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Inside the chancel on the south wall is a stone piscina with a trefoil headed arch from the early 1300s.Under it is a drain where water used for Communion was poured.
Inside the north chancel wall is a low arched tomb recess which used to hold a marble slab with brass effigies of a man and his two wives, with an inscription and four shields. This was probably one of the de Forthos, perhaps Anthony Furtho, who was married twice and died in 1558.
We know that Edward Furtho had the Nave and Tower here rebuilt in 1620. At this time the three-light Gothic windows of the nave were typical, as was the font, added at the time. The walls of the nave at Furtho extend to the west and wrap around the bottom of the tower. This makes the nave look longer on the outside than it really is on the inside.
Inside, the windows and doorways have wooden lintels which were worked in the 1620 rebuild and are now quite unusual. The tower and chancel arches are also interesting, being rounded and supported by half-octagonal responds, with moulded capitals and bases in a simple "Perpendicular survival" style.
In the nave roof, with its shallower pitch, can be seen tie beams and short king posts, also from the 1620 period. There is a false roof with a steeper pitch, moulded tie beams, purlins and ridge.
The year after the 1620 rebuild Edward Furtho died, with only two daughters to inherit. The daughters moved away to build new families and estates, such as at Cosgrove Hall, and the Furtho estate was bought by Edmund Arnold, a lawyer from Nether Heyford.
Arnold's will of 1676 left the whole Furtho estate as an Apprenticing Charity for poor children. Edmund Arnold is buried under a ledger slab in the floor of the sanctuary of St Bartholomew's Church. The charity still runs today with all the rent from the farm going to the poor and scholars of eight local parishes.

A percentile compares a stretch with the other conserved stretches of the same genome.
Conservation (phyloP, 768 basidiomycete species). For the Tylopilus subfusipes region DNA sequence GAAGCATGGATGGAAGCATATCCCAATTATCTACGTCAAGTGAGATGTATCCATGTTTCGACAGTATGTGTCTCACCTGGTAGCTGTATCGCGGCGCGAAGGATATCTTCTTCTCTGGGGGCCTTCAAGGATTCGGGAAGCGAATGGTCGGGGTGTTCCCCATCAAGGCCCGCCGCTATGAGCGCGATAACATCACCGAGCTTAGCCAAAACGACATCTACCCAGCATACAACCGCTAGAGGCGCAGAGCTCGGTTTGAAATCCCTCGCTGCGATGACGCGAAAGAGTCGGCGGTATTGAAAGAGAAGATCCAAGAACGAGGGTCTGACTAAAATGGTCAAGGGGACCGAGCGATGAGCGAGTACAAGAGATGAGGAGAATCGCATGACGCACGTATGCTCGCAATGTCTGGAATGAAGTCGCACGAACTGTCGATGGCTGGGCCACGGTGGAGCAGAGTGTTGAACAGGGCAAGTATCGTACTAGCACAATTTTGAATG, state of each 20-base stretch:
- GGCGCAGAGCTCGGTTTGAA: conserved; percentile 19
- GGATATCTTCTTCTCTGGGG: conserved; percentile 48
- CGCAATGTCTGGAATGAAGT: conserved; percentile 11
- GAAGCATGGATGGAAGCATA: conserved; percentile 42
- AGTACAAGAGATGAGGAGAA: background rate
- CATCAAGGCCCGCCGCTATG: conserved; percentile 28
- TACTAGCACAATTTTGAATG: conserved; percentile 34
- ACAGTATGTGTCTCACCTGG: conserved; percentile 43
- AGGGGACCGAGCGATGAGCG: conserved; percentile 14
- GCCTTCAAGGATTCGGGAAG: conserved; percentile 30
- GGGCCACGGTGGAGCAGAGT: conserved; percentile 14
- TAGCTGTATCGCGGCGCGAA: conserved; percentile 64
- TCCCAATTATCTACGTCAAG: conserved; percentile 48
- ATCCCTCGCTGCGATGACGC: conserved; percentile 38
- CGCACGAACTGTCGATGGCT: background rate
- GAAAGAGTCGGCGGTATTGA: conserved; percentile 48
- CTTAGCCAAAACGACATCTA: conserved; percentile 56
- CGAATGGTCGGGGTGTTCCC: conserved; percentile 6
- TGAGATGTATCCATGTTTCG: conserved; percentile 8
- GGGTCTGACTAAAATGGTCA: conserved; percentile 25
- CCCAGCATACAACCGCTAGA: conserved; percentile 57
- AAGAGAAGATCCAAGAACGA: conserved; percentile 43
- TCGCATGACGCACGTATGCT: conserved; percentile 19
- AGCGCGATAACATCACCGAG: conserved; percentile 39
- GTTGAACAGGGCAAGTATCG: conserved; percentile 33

The church was managed by the Charity's Trustees, but ceased to be a parish church in 1920. During the second World War it was used by renowned historian Joan Wake to protect the archives of the Northampton Record Society, although all the windows were shattered by a bomb.
Furtho Church was threatened with demolition in 1956, and in 1972 the Friends of Friendless Churches, in collaboration with the Arnold Trust, restored the church and improved public access to the site. Restoration was completed in 1975 and the first public service for over forty years was held in 1977.
The church was declared redundant on 16th May 1989, and was vested in the Churches Conservation Trust on 7th June 1990. It is a Grade II listed building. Two major services are held each year at Furtho - on St Bartholomew's Day in late August, and in
Christmas week, with a candle lit service.
A limited number of wedding blessings are now allowed in the Church for couples who are having their wedding receptions in the barn at Furtho Manor Farm. For more information please email email@example.com